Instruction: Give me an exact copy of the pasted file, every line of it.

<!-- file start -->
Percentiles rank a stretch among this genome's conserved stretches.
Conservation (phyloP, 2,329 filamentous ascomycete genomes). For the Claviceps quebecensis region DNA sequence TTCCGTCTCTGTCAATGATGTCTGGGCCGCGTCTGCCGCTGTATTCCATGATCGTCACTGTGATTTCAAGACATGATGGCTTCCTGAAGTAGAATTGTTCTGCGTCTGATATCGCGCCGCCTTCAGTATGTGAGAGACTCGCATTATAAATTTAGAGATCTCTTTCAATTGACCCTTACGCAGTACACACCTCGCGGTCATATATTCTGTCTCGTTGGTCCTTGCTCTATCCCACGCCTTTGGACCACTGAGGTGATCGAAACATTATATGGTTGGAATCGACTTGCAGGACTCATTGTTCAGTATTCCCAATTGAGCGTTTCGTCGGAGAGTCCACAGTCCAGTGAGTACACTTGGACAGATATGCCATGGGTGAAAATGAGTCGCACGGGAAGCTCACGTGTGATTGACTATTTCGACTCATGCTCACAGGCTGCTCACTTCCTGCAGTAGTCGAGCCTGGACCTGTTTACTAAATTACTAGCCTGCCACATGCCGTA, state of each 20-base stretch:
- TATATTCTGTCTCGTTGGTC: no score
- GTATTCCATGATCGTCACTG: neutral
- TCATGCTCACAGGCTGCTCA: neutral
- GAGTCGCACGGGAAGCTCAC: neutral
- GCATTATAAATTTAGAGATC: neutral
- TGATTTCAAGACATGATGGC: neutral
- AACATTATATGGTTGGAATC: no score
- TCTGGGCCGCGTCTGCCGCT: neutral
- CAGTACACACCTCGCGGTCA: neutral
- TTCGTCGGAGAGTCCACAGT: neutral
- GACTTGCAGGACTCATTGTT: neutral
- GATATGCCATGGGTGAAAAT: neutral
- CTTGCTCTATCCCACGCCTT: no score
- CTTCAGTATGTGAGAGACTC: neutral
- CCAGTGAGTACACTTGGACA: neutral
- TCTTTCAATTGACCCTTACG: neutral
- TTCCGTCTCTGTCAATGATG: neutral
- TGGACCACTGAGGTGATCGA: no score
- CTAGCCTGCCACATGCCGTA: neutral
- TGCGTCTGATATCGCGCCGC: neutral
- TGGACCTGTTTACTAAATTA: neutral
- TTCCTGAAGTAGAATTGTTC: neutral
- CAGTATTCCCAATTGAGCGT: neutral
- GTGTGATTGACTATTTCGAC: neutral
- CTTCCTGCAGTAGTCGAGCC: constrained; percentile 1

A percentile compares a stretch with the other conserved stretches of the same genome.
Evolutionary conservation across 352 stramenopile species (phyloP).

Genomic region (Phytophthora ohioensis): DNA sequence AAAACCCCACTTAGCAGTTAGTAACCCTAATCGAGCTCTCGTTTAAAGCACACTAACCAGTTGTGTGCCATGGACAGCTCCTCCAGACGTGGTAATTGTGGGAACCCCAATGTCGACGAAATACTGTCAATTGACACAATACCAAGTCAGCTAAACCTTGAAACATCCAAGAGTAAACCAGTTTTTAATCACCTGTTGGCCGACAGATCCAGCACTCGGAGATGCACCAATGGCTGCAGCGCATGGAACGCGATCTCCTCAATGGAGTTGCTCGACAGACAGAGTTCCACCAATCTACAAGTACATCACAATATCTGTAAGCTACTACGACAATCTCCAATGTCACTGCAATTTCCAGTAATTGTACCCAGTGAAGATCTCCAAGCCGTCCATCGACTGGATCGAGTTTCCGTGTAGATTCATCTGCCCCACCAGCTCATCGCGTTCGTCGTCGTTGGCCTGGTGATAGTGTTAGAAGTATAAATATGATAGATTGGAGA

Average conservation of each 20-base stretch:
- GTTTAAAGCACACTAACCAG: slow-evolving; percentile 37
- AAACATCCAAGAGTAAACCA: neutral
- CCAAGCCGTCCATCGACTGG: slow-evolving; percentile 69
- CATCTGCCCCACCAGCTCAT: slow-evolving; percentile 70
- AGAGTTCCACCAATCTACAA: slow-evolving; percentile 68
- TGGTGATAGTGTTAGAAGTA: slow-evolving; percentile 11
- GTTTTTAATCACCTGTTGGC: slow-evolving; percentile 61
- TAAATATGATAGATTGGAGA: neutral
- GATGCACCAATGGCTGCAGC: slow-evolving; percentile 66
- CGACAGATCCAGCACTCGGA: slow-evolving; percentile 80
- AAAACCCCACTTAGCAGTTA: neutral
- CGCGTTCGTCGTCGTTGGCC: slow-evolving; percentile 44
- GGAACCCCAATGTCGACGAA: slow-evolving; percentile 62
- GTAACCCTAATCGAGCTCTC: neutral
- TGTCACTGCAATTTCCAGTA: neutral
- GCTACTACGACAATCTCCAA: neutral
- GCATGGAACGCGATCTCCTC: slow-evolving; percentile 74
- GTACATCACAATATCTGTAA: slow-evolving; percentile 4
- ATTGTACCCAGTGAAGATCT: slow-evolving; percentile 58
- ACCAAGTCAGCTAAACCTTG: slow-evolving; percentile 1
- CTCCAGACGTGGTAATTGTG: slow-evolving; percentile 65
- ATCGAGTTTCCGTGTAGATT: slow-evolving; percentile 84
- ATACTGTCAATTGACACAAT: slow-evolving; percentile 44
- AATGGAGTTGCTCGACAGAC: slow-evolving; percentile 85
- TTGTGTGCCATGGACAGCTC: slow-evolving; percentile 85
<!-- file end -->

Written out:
Percentiles rank a stretch among this genome's conserved stretches.
Conservation (phyloP, 2,329 filamentous ascomycete genomes). For the Claviceps quebecensis region DNA sequence TTCCGTCTCTGTCAATGATGTCTGGGCCGCGTCTGCCGCTGTATTCCATGATCGTCACTGTGATTTCAAGACATGATGGCTTCCTGAAGTAGAATTGTTCTGCGTCTGATATCGCGCCGCCTTCAGTATGTGAGAGACTCGCATTATAAATTTAGAGATCTCTTTCAATTGACCCTTACGCAGTACACACCTCGCGGTCATATATTCTGTCTCGTTGGTCCTTGCTCTATCCCACGCCTTTGGACCACTGAGGTGATCGAAACATTATATGGTTGGAATCGACTTGCAGGACTCATTGTTCAGTATTCCCAATTGAGCGTTTCGTCGGAGAGTCCACAGTCCAGTGAGTACACTTGGACAGATATGCCATGGGTGAAAATGAGTCGCACGGGAAGCTCACGTGTGATTGACTATTTCGACTCATGCTCACAGGCTGCTCACTTCCTGCAGTAGTCGAGCCTGGACCTGTTTACTAAATTACTAGCCTGCCACATGCCGTA, state of each 20-base stretch:
- TATATTCTGTCTCGTTGGTC: no score
- GTATTCCATGATCGTCACTG: neutral
- TCATGCTCACAGGCTGCTCA: neutral
- GAGTCGCACGGGAAGCTCAC: neutral
- GCATTATAAATTTAGAGATC: neutral
- TGATTTCAAGACATGATGGC: neutral
- AACATTATATGGTTGGAATC: no score
- TCTGGGCCGCGTCTGCCGCT: neutral
- CAGTACACACCTCGCGGTCA: neutral
- TTCGTCGGAGAGTCCACAGT: neutral
- GACTTGCAGGACTCATTGTT: neutral
- GATATGCCATGGGTGAAAAT: neutral
- CTTGCTCTATCCCACGCCTT: no score
- CTTCAGTATGTGAGAGACTC: neutral
- CCAGTGAGTACACTTGGACA: neutral
- TCTTTCAATTGACCCTTACG: neutral
- TTCCGTCTCTGTCAATGATG: neutral
- TGGACCACTGAGGTGATCGA: no score
- CTAGCCTGCCACATGCCGTA: neutral
- TGCGTCTGATATCGCGCCGC: neutral
- TGGACCTGTTTACTAAATTA: neutral
- TTCCTGAAGTAGAATTGTTC: neutral
- CAGTATTCCCAATTGAGCGT: neutral
- GTGTGATTGACTATTTCGAC: neutral
- CTTCCTGCAGTAGTCGAGCC: constrained; percentile 1

A percentile compares a stretch with the other conserved stretches of the same genome.
Evolutionary conservation across 352 stramenopile species (phyloP).

Genomic region (Phytophthora ohioensis): DNA sequence AAAACCCCACTTAGCAGTTAGTAACCCTAATCGAGCTCTCGTTTAAAGCACACTAACCAGTTGTGTGCCATGGACAGCTCCTCCAGACGTGGTAATTGTGGGAACCCCAATGTCGACGAAATACTGTCAATTGACACAATACCAAGTCAGCTAAACCTTGAAACATCCAAGAGTAAACCAGTTTTTAATCACCTGTTGGCCGACAGATCCAGCACTCGGAGATGCACCAATGGCTGCAGCGCATGGAACGCGATCTCCTCAATGGAGTTGCTCGACAGACAGAGTTCCACCAATCTACAAGTACATCACAATATCTGTAAGCTACTACGACAATCTCCAATGTCACTGCAATTTCCAGTAATTGTACCCAGTGAAGATCTCCAAGCCGTCCATCGACTGGATCGAGTTTCCGTGTAGATTCATCTGCCCCACCAGCTCATCGCGTTCGTCGTCGTTGGCCTGGTGATAGTGTTAGAAGTATAAATATGATAGATTGGAGA

Average conservation of each 20-base stretch:
- GTTTAAAGCACACTAACCAG: slow-evolving; percentile 37
- AAACATCCAAGAGTAAACCA: neutral
- CCAAGCCGTCCATCGACTGG: slow-evolving; percentile 69
- CATCTGCCCCACCAGCTCAT: slow-evolving; percentile 70
- AGAGTTCCACCAATCTACAA: slow-evolving; percentile 68
- TGGTGATAGTGTTAGAAGTA: slow-evolving; percentile 11
- GTTTTTAATCACCTGTTGGC: slow-evolving; percentile 61
- TAAATATGATAGATTGGAGA: neutral
- GATGCACCAATGGCTGCAGC: slow-evolving; percentile 66
- CGACAGATCCAGCACTCGGA: slow-evolving; percentile 80
- AAAACCCCACTTAGCAGTTA: neutral
- CGCGTTCGTCGTCGTTGGCC: slow-evolving; percentile 44
- GGAACCCCAATGTCGACGAA: slow-evolving; percentile 62
- GTAACCCTAATCGAGCTCTC: neutral
- TGTCACTGCAATTTCCAGTA: neutral
- GCTACTACGACAATCTCCAA: neutral
- GCATGGAACGCGATCTCCTC: slow-evolving; percentile 74
- GTACATCACAATATCTGTAA: slow-evolving; percentile 4
- ATTGTACCCAGTGAAGATCT: slow-evolving; percentile 58
- ACCAAGTCAGCTAAACCTTG: slow-evolving; percentile 1
- CTCCAGACGTGGTAATTGTG: slow-evolving; percentile 65
- ATCGAGTTTCCGTGTAGATT: slow-evolving; percentile 84
- ATACTGTCAATTGACACAAT: slow-evolving; percentile 44
- AATGGAGTTGCTCGACAGAC: slow-evolving; percentile 85
- TTGTGTGCCATGGACAGCTC: slow-evolving; percentile 85